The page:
In 2004, Ireland was the first country in the world to implement comprehensive smoke-free legislation covering enclosed workplaces and public places, and many more countries followed its example.8 An increasing number of jurisdictions is now implementing, or considering implementing, additional smoke-free policies that go beyond regulating smoking in enclosed public places and target private and outdoor spaces, henceforth referred to as ‘novel smoke-free policies’. Novel smoke-free policies are implemented in an attempt to further improve population health via reducing SHS exposure. For example, several countries have implemented laws requiring private cars carrying children be smoke-free,9–11 smoke-free hospital campuses have been implemented country-wide in Spain and Ireland,12 13 the city of New York banned smoking in all public parks, pedestrian plazas and at all beaches,14 and the US Department of Public Housing and Urban Development requires all public housing units to be smoke-free, both within resident units and in public areas.15 Public support is essential in democracies in order for policymakers to consider implementing such novel smoke-free policies and to increase the likelihood of successful implementation,16 and accordingly the WHO stated that ‘Involving civil society is central to achieving effective legislation’.5

However, public support may vary over time, as well as by population subgroups. For example, women and non-smokers tend to be more in favour of smoke-free legislation than men and current smokers.17 Several studies showed that public support for smoke-free policies increased after successful implementation and particularly so among smokers.18–20 Furthermore, public support for smoke-free policies was higher when policies covered spaces that were frequently visited by those more vulnerable to the adverse health effects of SHS.21 For example, in the USA and Canada public support for smoke-free playgrounds (89%–91%) was substantially higher than for smoke-free outdoor workplaces (12%–46%) and sidewalks (31%–49%).17 Context-specific determinants may also contribute to differences in public support across settings. Aspects that enhanced successful adoption of smoke-free zones at outdoor school grounds at secondary schools included communication about the policy, collaboration between and within stakeholders, social norms and evidence about the effectiveness of smoke-free zones.22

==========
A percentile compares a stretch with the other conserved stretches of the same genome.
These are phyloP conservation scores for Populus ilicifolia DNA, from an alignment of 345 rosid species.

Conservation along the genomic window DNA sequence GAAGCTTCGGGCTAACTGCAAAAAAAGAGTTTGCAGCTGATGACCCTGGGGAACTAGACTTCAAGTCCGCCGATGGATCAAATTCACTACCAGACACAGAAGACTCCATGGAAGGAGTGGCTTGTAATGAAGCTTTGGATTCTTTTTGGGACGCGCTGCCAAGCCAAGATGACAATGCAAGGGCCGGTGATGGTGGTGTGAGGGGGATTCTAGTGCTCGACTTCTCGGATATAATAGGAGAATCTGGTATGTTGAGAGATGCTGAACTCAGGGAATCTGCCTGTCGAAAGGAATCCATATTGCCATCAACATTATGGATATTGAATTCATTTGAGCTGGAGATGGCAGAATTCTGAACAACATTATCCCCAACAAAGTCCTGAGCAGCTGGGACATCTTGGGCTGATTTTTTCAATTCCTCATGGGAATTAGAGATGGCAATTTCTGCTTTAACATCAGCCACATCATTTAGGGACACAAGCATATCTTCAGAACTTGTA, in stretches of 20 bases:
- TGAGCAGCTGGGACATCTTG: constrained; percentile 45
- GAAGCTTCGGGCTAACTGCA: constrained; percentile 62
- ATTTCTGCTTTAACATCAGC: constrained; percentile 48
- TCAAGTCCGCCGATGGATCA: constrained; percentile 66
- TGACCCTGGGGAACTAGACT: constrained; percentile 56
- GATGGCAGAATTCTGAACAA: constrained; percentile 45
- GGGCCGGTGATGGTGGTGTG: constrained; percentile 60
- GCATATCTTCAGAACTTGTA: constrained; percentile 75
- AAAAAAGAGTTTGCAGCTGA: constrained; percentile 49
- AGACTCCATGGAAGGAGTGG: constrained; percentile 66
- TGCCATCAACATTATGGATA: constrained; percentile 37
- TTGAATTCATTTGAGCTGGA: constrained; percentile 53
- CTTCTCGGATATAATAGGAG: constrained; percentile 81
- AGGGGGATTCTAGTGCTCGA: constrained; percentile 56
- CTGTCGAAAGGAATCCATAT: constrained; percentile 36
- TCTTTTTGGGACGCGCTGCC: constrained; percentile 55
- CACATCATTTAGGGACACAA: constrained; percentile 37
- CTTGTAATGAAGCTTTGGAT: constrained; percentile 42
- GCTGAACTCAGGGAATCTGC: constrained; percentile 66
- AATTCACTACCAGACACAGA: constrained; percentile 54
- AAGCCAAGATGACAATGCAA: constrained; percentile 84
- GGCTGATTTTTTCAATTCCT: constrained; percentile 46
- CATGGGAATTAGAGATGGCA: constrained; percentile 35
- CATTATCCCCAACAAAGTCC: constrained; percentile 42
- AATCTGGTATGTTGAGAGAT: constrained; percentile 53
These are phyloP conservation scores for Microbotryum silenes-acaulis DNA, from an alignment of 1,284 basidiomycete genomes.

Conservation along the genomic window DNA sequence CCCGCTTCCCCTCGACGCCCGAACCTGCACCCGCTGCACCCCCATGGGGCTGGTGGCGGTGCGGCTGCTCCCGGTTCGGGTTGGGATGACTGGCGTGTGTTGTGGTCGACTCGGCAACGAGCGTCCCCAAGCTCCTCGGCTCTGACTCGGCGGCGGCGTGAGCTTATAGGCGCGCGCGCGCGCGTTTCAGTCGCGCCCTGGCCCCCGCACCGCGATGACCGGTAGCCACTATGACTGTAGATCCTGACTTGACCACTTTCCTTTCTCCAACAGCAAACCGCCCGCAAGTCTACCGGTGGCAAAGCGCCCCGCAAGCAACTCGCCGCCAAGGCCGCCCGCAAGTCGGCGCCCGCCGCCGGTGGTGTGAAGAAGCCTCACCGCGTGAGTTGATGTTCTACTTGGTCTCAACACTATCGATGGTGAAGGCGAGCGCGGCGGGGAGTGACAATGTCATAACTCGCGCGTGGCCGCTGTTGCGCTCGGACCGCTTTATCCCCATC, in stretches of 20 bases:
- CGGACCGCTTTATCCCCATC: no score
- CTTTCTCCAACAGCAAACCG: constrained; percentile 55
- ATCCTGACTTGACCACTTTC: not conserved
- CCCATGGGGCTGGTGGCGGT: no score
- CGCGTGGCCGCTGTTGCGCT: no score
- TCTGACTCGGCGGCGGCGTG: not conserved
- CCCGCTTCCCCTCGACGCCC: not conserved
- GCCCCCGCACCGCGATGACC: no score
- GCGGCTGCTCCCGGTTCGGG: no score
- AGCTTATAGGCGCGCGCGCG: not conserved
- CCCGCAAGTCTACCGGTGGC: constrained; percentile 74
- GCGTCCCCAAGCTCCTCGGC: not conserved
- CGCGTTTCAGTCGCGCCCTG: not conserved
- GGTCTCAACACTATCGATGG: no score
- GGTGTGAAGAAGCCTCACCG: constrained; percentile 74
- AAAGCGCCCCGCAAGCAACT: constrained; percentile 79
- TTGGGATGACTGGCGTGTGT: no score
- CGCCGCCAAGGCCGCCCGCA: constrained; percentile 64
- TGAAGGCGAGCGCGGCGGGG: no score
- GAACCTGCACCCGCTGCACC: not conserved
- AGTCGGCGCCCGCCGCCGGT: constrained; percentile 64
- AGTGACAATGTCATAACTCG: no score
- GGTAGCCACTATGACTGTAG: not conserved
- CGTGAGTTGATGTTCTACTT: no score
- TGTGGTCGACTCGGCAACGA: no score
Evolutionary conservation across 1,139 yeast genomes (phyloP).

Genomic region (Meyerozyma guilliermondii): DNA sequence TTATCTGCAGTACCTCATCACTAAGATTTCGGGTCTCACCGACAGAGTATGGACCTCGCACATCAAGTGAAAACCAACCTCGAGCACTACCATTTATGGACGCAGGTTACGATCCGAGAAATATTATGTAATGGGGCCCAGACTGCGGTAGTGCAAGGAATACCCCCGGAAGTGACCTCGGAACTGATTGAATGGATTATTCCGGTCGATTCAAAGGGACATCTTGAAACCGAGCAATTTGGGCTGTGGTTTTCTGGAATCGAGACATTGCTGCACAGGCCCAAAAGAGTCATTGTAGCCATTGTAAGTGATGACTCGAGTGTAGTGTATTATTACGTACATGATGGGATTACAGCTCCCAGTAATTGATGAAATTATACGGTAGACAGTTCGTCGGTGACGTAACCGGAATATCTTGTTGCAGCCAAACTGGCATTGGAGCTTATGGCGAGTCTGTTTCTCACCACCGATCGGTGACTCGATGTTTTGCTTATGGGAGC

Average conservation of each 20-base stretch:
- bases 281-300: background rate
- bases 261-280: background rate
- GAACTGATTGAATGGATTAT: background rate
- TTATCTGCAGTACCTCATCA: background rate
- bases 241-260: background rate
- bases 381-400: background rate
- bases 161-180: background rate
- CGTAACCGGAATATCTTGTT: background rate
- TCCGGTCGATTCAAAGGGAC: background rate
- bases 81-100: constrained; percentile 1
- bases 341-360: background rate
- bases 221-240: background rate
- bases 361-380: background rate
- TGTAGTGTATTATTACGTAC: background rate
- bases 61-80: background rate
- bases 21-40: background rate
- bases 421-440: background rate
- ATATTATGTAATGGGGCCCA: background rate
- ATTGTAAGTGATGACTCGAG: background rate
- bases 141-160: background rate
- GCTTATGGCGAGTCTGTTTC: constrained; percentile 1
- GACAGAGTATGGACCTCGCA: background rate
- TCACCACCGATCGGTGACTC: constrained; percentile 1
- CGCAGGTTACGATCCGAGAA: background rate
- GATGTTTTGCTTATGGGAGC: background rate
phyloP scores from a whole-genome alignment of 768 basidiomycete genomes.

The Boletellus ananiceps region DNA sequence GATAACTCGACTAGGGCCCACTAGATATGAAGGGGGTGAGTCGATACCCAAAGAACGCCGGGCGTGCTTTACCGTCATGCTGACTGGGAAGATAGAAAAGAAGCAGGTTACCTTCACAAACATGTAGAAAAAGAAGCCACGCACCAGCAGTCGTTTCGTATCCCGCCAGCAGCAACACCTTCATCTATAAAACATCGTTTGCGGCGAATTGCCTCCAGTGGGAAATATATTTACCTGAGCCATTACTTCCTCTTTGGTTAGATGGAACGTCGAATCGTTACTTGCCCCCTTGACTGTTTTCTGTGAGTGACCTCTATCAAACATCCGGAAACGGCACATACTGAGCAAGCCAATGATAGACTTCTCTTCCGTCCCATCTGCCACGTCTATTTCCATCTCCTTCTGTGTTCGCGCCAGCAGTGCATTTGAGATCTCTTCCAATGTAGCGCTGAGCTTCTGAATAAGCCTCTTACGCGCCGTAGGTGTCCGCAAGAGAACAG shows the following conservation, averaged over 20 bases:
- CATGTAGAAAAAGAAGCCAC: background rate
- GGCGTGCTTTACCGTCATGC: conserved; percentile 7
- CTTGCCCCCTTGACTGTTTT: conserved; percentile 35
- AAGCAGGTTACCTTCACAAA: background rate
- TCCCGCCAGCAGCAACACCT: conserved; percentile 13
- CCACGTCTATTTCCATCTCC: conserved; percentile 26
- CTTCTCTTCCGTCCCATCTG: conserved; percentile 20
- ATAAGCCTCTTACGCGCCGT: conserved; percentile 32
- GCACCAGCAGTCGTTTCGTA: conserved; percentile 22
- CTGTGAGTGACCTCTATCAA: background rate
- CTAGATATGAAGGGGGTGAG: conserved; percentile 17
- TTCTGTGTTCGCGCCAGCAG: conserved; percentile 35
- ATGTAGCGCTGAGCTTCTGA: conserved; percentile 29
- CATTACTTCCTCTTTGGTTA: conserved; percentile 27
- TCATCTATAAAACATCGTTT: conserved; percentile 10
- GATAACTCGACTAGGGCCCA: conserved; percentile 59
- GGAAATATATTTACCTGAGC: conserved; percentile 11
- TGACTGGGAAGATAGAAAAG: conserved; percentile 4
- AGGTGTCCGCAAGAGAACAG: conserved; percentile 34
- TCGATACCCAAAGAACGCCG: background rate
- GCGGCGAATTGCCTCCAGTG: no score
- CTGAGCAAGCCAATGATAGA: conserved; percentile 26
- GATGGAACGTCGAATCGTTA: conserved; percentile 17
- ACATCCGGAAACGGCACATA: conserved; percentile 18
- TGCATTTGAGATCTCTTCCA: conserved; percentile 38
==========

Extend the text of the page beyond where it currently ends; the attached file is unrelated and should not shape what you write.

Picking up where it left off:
A structured overview of the levels and determinants of public support for smoke-free policies beyond enclosed public places and workplaces across various settings is currently lacking. Having these insights may guide policymakers with the implementation of policies that receive the highest levels of support, and may help in defining additional strategies that are needed to increase public support in the population. To address this gap in the literature, our primary objective is to summarise the level of public support across the globe for novel smoke-free policies and to evaluate if public support changed following implementation of the novel smoke-free policies across various settings. To do so, a systematic review and meta-analysis will be conducted. The secondary objective is to identify determinants associated with public support at the following three levels: (1) within-study determinants (eg, age, smoking status, parental status), (2) between-study determinants (eg, income level of the country, whether smoke-free legislation in enclosed public places and workplaces was already in place) and (3) context-specific determinants (eg, setting, framing, enforcement of smoke-free policies).

Methods and analysis

We used the Preferred Reporting Items for Systematic Reviews and Meta-Analysis Protocols guidelines to facilitate development of this protocol, see online supplemental appendix 1.

Supplemental material

In this review, we will use the term ‘traditional smoke-free legislation’ to refer to smoke-free legislation covering enclosed public places and workplaces (ie, compliant with Article 8 (2) of the Framework Convention on Tobacco Control) and the term ‘novel smoke-free policies’ to refer to policies and legislation regulating smoking in any other places, such as (semi)private places and (partially) outdoor spaces, whether public or (semi)private.23 Policies are used in the broadest sense and are not necessarily enacted via formal legislation as this will allow us to evaluate less formal local smoke-free initiatives (eg, self-regulation by the hospitality sector or local hospitals) as well as formal legislation.

Eligibility criteria